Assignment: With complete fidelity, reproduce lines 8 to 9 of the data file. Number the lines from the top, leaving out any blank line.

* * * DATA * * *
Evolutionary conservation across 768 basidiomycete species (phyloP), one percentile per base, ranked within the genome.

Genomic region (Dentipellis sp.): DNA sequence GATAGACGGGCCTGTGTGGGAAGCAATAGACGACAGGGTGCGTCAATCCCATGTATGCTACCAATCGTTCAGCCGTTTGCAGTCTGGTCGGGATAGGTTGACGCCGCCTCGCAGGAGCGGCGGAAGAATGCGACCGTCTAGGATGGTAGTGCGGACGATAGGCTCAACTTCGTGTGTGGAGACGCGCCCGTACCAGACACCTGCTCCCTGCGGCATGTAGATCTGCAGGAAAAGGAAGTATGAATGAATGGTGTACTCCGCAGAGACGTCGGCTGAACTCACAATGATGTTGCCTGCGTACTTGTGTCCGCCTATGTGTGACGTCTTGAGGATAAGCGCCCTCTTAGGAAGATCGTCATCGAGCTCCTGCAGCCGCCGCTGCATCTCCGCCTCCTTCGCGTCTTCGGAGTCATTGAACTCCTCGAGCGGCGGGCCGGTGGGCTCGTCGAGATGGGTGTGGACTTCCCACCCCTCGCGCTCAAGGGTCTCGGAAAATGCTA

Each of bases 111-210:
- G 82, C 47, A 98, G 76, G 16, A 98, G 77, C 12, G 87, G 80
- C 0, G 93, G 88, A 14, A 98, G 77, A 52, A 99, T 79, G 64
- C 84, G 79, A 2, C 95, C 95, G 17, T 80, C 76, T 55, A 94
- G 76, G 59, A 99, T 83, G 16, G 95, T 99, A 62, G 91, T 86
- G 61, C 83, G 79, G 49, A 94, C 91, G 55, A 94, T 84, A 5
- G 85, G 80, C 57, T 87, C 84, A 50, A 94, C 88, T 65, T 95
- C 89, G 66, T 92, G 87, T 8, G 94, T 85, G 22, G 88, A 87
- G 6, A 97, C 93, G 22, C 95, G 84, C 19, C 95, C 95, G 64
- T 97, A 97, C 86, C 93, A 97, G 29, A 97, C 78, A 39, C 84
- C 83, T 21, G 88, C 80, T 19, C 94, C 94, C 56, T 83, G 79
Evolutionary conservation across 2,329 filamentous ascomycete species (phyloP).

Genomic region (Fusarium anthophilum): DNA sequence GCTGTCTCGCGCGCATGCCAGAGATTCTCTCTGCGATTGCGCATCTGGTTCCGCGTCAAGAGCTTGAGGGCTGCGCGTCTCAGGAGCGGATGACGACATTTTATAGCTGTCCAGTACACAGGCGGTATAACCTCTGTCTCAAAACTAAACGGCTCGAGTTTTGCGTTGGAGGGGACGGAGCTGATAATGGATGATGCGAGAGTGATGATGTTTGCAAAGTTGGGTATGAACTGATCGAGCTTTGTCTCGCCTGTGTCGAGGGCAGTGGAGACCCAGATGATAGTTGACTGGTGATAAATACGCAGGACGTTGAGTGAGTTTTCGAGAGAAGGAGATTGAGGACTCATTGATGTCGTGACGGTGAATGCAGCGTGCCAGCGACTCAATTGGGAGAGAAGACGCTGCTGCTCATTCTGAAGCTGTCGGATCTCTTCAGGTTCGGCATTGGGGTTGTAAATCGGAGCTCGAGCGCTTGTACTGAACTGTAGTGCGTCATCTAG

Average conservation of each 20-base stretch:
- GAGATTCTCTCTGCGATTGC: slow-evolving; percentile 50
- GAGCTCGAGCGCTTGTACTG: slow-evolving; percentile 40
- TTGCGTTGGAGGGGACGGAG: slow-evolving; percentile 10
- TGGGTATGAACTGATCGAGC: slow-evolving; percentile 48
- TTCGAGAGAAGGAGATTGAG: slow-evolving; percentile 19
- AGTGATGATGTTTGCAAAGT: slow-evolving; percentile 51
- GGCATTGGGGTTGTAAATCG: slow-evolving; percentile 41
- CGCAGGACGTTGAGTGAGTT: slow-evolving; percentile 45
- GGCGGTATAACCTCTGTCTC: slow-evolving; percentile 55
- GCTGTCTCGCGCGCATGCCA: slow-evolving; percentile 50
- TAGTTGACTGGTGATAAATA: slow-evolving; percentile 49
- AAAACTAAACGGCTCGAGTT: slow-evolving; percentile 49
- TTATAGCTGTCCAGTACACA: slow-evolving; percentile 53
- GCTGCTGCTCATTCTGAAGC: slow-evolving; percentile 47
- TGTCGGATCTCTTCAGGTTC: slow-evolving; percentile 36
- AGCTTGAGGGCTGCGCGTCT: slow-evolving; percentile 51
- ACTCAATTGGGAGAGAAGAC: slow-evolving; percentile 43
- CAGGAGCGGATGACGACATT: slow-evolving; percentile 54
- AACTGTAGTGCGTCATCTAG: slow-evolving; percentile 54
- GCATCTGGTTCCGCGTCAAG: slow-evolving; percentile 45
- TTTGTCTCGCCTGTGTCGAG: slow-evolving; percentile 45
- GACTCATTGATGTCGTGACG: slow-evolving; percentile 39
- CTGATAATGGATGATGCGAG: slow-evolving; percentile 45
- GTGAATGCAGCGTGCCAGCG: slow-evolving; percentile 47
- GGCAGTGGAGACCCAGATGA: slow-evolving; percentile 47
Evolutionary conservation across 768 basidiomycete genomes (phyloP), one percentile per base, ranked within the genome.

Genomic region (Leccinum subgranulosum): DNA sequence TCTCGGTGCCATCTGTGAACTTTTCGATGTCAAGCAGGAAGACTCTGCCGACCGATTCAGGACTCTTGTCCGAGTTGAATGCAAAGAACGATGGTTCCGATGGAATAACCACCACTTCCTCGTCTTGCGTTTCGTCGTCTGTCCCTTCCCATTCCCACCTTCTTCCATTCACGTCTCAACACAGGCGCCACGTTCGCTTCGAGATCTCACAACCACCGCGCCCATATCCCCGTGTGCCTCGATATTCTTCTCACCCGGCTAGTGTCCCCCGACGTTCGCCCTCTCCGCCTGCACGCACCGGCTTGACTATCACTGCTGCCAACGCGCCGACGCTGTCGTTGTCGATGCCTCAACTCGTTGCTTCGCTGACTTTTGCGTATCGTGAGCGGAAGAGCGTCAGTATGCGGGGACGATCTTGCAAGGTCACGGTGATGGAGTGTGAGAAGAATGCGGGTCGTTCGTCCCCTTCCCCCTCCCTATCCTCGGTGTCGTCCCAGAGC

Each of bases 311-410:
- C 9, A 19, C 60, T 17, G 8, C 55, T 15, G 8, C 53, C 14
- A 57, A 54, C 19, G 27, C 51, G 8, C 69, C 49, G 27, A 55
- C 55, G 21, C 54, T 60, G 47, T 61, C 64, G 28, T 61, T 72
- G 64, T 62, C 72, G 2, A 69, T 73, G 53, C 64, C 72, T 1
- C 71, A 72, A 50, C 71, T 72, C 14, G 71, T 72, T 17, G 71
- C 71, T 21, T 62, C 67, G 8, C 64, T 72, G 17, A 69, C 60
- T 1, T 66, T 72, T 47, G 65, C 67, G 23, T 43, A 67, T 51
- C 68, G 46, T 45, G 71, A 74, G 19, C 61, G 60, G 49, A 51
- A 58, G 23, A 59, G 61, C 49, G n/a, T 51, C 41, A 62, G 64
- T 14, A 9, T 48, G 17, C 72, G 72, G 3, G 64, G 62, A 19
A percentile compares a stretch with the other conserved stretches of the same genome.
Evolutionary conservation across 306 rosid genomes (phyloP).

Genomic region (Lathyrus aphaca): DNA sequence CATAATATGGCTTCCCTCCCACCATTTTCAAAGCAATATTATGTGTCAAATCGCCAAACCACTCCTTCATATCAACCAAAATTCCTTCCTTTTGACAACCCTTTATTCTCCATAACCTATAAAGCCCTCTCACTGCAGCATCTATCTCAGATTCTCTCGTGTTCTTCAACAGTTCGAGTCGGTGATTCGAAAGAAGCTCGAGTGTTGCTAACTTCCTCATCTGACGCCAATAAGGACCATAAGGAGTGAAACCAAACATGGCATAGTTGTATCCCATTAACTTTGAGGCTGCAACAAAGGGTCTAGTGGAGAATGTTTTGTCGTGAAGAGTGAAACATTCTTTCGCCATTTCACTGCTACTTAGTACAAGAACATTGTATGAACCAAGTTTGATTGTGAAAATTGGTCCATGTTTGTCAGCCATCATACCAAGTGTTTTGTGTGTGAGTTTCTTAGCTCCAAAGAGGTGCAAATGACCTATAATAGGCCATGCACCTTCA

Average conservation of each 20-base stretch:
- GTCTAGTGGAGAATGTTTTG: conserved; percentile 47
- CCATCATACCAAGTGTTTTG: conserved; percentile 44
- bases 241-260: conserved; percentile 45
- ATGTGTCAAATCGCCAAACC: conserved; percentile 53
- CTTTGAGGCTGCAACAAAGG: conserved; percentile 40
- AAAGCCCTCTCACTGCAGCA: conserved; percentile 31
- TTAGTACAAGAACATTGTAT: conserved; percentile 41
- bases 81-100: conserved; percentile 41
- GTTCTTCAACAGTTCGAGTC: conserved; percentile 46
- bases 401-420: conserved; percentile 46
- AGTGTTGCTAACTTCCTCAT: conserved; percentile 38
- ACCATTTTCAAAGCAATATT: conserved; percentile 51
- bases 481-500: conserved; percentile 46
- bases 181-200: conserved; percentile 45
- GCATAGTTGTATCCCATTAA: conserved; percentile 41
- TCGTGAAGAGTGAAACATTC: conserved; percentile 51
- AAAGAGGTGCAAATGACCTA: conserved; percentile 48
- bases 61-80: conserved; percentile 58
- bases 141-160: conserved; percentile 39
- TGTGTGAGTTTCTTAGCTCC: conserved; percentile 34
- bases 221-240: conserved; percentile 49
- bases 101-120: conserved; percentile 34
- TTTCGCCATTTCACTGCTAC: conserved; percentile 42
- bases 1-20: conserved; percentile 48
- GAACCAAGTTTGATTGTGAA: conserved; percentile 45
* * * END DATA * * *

- G 61, C 83, G 79, G 49, A 94, C 91, G 55, A 94, T 84, A 5
- G 85, G 80, C 57, T 87, C 84, A 50, A 94, C 88, T 65, T 95